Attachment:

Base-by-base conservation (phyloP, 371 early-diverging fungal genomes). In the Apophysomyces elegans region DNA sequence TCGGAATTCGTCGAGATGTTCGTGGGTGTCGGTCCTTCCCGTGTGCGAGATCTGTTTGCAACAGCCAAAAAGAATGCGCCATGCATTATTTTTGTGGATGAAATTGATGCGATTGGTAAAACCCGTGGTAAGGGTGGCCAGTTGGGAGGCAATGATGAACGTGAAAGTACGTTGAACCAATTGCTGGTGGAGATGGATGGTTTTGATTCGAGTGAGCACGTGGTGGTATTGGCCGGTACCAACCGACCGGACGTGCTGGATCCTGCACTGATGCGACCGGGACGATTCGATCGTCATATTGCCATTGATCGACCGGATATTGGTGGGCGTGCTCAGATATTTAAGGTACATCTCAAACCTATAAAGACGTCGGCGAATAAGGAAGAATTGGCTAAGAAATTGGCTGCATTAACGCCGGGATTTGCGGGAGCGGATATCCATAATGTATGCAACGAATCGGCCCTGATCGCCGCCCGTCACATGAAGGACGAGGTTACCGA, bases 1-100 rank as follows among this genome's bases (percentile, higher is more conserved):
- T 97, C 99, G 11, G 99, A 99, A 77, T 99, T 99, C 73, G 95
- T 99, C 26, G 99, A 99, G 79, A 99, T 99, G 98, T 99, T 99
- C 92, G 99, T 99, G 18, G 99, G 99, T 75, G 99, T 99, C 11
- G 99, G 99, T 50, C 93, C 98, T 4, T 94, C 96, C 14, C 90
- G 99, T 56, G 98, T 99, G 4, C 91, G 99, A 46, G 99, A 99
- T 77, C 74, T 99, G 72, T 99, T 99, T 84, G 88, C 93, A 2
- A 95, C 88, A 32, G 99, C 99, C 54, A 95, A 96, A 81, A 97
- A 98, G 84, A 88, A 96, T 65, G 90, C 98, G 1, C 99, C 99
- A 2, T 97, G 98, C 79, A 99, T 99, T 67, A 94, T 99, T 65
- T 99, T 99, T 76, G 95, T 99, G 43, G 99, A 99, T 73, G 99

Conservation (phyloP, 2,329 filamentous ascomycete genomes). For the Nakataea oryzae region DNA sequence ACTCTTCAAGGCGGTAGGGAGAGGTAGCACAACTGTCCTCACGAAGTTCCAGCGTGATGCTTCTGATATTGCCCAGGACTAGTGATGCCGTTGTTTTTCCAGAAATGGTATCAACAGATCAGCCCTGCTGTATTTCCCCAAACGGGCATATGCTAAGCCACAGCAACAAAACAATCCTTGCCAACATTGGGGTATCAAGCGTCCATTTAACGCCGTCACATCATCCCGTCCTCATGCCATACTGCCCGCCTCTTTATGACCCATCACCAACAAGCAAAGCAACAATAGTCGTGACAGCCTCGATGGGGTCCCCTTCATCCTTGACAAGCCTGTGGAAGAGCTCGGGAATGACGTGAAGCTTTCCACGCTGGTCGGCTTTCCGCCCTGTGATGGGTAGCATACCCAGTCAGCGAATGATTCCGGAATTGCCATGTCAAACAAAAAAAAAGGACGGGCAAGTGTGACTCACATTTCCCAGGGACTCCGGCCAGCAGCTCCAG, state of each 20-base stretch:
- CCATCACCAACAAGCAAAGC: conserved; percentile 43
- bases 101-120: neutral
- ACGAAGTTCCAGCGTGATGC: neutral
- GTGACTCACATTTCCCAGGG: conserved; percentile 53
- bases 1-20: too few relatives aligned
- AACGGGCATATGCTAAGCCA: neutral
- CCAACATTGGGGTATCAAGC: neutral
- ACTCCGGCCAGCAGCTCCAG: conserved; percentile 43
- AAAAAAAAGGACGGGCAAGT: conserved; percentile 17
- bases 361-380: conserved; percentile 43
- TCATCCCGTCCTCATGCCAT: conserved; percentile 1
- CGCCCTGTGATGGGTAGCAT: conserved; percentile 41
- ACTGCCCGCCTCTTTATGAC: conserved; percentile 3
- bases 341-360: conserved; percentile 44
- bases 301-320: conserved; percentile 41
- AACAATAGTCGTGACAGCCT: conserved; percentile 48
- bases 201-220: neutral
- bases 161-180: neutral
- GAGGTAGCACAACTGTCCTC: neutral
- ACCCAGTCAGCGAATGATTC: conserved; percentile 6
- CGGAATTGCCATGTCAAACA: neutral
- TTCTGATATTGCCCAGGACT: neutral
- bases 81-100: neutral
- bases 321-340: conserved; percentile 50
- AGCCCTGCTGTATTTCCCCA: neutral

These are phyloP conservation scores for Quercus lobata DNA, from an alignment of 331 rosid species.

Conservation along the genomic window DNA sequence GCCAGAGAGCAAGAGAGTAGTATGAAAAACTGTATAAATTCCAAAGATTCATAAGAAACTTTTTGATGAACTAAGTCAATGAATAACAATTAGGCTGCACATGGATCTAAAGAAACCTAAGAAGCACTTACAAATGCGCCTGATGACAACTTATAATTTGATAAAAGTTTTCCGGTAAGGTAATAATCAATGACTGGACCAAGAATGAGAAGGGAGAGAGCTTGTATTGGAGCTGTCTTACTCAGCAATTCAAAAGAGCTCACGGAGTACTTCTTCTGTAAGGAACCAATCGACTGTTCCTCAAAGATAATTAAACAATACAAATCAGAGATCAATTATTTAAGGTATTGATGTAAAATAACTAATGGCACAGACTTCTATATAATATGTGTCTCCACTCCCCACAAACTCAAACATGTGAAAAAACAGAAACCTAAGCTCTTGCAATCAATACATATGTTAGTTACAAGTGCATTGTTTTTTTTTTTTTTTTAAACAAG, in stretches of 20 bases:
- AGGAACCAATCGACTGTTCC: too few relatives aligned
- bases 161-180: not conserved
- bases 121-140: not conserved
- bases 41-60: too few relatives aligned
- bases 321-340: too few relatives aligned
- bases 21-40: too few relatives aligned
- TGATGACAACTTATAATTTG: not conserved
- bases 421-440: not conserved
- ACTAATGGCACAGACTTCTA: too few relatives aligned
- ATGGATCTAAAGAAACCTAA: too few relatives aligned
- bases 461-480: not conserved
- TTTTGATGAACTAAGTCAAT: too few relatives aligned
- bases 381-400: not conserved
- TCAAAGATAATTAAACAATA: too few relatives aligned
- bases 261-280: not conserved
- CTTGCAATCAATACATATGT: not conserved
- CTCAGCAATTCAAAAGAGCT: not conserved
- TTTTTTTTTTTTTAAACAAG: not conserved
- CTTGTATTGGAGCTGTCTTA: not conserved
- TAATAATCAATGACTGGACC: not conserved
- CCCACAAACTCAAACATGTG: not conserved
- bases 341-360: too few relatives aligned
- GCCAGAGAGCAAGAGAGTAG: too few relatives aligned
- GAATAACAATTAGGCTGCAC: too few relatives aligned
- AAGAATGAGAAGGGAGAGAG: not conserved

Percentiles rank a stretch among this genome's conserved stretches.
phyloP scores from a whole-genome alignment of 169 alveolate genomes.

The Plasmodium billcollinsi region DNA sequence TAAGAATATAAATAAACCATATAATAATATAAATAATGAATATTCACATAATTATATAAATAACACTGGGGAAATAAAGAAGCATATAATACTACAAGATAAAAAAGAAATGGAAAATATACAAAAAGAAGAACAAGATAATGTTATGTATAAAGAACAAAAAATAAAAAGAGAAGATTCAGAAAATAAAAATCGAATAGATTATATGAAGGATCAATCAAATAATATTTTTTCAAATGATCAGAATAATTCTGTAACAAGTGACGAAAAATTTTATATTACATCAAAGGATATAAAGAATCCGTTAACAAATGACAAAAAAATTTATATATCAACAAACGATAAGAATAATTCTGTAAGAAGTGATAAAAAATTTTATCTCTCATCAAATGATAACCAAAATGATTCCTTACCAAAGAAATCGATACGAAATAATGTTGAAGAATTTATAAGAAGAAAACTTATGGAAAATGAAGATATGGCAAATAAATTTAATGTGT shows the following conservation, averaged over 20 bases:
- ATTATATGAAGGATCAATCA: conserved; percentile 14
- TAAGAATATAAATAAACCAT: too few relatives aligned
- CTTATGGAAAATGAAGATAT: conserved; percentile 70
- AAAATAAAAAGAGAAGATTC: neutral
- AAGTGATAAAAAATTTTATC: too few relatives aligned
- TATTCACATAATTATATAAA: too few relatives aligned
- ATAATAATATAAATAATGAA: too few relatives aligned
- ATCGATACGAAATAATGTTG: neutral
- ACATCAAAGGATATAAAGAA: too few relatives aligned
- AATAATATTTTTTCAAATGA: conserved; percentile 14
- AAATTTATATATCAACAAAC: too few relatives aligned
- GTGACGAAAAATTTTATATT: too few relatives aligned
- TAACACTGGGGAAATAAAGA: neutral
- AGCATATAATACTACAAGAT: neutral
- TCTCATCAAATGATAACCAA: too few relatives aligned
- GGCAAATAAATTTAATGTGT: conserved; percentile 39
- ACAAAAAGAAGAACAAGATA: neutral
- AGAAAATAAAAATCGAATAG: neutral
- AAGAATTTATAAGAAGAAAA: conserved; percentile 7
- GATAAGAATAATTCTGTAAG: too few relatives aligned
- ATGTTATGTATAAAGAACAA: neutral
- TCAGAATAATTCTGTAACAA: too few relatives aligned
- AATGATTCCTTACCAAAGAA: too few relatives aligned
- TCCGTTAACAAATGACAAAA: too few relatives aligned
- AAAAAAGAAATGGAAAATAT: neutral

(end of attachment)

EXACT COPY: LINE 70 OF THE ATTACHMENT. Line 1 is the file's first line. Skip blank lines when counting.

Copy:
- CTTATGGAAAATGAAGATAT: conserved; percentile 70